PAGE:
What’s the Reach on Free Speech?

Supreme Court examines schools' ability to restrict off-campus speech, social media posts

May 21, 2021


When Brandi Levy was 14 years old, she posted on her private Snapchat story, “F*ck school f*ck softball f*ck cheer f*ck everything” with a photo of her and her friend holding up their middle fingers. At the time, Levy didn’t realize that it would lead to her being suspended from participating in her school’s cheerleading program for the whole year. 

Leading up to the incident, the former student of Mahanoy Area High School in Mahanoy City, Pa. was placed on JV instead of varsity, and her state of displeasure led her to share her thoughts on that private story once she was outside the school. Her post eventually made its way to the head cheer coach, and the school took disciplinary action against Levy. The conflict went to court and has arrived at the highest one in the United States: the Supreme Court — which is expected to give its ruling some time in June.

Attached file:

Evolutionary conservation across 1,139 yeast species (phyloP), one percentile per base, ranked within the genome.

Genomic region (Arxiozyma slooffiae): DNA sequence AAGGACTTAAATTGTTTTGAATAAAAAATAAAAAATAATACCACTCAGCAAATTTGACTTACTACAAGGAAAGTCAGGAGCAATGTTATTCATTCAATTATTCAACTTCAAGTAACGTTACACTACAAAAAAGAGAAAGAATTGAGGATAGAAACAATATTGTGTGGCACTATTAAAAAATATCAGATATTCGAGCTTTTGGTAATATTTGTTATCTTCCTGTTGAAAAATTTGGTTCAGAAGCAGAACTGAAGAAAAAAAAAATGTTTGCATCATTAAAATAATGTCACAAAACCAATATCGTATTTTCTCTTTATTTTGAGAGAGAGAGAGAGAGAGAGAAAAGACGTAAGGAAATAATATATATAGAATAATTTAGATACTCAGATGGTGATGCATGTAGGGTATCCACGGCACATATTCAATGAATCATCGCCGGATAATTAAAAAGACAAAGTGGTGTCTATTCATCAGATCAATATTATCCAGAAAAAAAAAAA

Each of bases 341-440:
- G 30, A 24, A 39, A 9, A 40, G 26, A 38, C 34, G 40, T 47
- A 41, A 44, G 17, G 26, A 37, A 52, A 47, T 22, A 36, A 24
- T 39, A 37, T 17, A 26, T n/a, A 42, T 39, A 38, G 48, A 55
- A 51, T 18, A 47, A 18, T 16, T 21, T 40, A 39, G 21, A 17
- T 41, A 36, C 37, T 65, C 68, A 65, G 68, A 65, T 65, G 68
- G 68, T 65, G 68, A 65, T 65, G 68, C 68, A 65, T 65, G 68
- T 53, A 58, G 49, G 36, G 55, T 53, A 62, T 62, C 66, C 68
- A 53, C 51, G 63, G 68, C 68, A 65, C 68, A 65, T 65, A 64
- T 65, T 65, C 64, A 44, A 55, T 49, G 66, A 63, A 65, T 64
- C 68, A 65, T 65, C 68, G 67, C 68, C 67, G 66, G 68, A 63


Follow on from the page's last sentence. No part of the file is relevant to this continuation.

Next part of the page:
While the school argued that Levy’s post was disruptive enough to get her suspended from the sport, Levy and her lawyer from the American Civil Liberties Union assert that her freedom of speech had been violated. Despite this starting as a quick Snapchat post, the Supreme Court ruling will have the biggest impact on student free speech since 1969, according to Media Analysis teacher and Knight Media adviser Jason Block. 

For one, this will be the first Supreme Court case to make a ruling on social media, and it will also ask whether public schools have the right to restrict speech that happens off-campus.